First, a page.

One of the most overlooked but most important aspects of kayaking is getting it safely to and from the water.
Kayaks are sizable investments and the last thing you want is to skimp on the product that will keep your boat secure as you go flying down the highway.
In this article, we’ll highlight the best kayak roof racks no matter your price range or boat type. So you can spend less time worrying about your boat and more time on the water.
Best Kayak Roof Racks
Best for 2 Kayaks: Thule 830 The Stacker
Cost-efficient and flexible, the Thule 830 is perfect for those looking to maximize storage space. The base set-up can carry up to two kayaks and can accommodate up to four with additional hardware.
Boats up to 34-inches wide can fit in the Thule 830 without any trouble with a max weight capacity of 75 pounds per kayak. This may price out some of the heavier boats, but there aren’t many boats that are less than 34-inches that weigh more than 75 pounds anyway.
When not in use, the Thule 830 can be folded and secured to the top of your car, diminishing wind resistance and improving fuel efficiency on your non-kayak endeavors.
Best Budget: TMS J-Bar Kayak Rack
Just because you’re watching your budget doesn’t mean you have to sacrifice quality. This J-Bar from TMS is cost-efficient and provides efficient storage space. Installation is also a piece of cake thanks to the easy on-off hardware which makes it easy to remove the entire assembly when not in use.
It’s not very weatherproof however and should only be used for smaller kayaks that are less than 36-inches wide and 75 pounds. Really big, heavy tandem kayaks should not be used with this model.
Best Fishing: Yakima Big Catch
A big, beefy, saddle-style holder that can accommodate a single kayak weighing up to 150 pounds making the Yakima Big Catch perfect for those with over large fishing boats.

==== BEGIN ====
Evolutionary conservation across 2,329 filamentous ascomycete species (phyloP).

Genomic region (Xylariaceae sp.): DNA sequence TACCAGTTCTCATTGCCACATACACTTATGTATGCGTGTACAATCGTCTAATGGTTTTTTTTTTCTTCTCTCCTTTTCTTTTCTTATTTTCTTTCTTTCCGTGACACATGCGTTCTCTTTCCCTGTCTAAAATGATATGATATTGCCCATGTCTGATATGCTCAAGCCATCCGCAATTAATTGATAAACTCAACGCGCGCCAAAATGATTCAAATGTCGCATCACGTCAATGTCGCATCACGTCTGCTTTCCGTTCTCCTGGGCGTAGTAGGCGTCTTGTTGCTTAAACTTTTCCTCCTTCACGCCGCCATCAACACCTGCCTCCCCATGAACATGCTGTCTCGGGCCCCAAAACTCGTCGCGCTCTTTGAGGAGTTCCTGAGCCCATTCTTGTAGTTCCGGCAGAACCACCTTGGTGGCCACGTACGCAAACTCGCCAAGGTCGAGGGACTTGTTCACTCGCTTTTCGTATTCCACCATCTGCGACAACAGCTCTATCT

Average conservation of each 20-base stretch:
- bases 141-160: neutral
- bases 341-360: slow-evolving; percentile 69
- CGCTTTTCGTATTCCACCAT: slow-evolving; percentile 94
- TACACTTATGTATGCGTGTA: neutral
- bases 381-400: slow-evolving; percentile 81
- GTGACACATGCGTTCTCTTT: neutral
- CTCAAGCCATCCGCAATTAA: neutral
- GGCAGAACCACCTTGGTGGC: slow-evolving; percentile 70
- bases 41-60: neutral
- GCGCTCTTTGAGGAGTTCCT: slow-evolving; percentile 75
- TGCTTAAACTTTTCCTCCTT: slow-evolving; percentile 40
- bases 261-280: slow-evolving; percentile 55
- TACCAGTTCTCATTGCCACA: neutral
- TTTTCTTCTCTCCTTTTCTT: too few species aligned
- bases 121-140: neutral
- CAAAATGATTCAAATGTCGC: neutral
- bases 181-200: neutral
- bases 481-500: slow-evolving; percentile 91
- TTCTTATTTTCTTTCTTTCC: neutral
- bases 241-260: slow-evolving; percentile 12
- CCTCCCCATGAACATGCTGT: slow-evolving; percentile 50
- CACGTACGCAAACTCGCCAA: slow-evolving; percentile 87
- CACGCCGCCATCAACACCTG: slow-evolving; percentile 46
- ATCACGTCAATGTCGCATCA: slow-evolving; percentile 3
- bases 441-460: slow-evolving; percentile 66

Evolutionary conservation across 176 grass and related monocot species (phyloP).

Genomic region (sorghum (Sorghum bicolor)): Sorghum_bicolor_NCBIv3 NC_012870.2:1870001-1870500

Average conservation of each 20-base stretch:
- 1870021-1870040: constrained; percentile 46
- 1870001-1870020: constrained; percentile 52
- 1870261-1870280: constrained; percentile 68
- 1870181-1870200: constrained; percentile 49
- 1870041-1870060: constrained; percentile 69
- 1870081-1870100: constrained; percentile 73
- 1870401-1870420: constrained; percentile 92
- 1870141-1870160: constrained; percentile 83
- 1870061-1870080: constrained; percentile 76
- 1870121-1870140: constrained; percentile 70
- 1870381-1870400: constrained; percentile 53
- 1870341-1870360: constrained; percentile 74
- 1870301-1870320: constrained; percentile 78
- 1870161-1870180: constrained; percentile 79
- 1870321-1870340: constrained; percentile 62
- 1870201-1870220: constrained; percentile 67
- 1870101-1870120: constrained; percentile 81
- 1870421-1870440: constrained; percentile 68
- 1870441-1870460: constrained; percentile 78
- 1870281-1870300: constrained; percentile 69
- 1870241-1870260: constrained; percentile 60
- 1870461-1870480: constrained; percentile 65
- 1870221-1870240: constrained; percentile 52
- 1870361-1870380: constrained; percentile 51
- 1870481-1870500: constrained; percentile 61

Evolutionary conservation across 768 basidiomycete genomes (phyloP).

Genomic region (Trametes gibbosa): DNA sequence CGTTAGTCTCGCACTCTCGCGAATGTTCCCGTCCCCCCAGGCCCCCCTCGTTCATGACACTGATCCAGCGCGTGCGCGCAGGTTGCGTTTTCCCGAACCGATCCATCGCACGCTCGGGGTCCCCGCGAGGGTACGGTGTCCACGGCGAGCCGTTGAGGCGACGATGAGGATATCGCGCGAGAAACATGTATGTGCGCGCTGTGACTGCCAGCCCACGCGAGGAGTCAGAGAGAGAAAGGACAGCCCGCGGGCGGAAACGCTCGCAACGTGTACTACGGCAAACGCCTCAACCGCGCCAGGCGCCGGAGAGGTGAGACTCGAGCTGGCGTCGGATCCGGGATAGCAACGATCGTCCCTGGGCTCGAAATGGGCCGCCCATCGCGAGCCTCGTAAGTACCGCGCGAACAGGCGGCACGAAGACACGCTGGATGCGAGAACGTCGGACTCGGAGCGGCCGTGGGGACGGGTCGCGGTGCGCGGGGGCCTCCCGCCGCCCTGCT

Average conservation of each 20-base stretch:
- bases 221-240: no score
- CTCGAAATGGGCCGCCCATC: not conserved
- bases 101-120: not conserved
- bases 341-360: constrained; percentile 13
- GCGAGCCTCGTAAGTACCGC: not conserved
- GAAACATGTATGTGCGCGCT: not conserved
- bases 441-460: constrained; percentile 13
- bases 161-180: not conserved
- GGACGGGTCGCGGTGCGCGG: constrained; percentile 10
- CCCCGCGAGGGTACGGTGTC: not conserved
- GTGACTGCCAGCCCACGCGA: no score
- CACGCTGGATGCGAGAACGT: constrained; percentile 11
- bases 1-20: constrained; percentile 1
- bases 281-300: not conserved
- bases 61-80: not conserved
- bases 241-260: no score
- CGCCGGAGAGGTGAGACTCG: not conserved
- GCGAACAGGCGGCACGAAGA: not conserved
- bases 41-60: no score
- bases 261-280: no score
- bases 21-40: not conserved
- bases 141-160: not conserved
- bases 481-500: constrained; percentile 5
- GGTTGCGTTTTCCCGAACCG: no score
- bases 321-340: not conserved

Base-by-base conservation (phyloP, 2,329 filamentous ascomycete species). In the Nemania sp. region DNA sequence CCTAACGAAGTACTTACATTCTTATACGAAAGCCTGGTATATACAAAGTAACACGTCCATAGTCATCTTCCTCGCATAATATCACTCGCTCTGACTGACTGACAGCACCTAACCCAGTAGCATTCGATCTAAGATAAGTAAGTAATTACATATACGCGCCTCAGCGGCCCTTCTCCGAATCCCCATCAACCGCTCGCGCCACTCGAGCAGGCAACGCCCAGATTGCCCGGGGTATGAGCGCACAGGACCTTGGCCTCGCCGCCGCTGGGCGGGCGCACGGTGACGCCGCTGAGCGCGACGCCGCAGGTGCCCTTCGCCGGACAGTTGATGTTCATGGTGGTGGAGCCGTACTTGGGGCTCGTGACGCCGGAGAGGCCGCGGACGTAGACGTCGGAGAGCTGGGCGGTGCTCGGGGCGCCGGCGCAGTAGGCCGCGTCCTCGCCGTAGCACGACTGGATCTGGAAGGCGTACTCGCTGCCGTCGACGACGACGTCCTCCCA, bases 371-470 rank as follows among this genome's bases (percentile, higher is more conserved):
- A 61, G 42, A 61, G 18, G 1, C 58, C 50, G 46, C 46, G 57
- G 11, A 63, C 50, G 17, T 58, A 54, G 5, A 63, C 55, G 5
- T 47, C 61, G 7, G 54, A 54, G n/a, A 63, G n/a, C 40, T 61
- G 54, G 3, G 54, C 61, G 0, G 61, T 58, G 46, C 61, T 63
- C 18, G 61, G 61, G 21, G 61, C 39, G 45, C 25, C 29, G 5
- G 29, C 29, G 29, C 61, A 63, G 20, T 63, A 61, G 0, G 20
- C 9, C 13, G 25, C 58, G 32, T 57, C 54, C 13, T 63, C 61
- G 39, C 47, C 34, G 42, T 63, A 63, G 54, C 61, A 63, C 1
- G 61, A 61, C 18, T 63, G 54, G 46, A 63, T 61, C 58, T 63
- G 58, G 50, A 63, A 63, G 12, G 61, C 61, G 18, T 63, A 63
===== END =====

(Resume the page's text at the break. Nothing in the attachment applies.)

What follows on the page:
The oversized paddles create a perfect mounting point to your crossbars, and they conform to the shape of your kayak creating a natural saddle for it. Straps and tie-down for the bow and stern are also included.
Installation doesn’t require any tools and the Big Catch will attach to most crossbars without any trouble.
Best Overall: Rhino-Rack Nautic 570 Series
A kayak rack designed to withstand the test of time. The 570 has been fully weatherized and is corrosion resistant.
The four rubber pads create a natural cradle for your kayak to rest in and provide excellent friction that will prevent it from sliding. Quick-release straps along with bow and stern straps are included giving you one of the strongest and sturdiest racks available.
Loading is made easier with the 180-degree rotation feature that makes mounting your kayak from the side possible and a huge plus for paddlers out on their own.
Best J-Style Rack: Yakima Folding J-Cradle
Another weatherized and corrosion-resistant design, the J-Cradle works great for those looking to squeeze out a little extra storage space. It’s at its best with longer kayaks. So if you’re a touring paddler with a longer boat, this may be the best rack for you.
It is a little bit larger than most, a product of the sturdy design meant to handle longer keeled boats. This may make it a little bit tougher to get your boat on and off the roof of your car, especially if you don’t have a ton of upper body strength.
Best Crossbar Rack: Vault Locking Roof Rack
While the Vault Crossbar is obviously designed to be used with other Vault products, you can easily combine it with roof racks from other companies too. This makes it the perfect foundation for your kayak transportation system.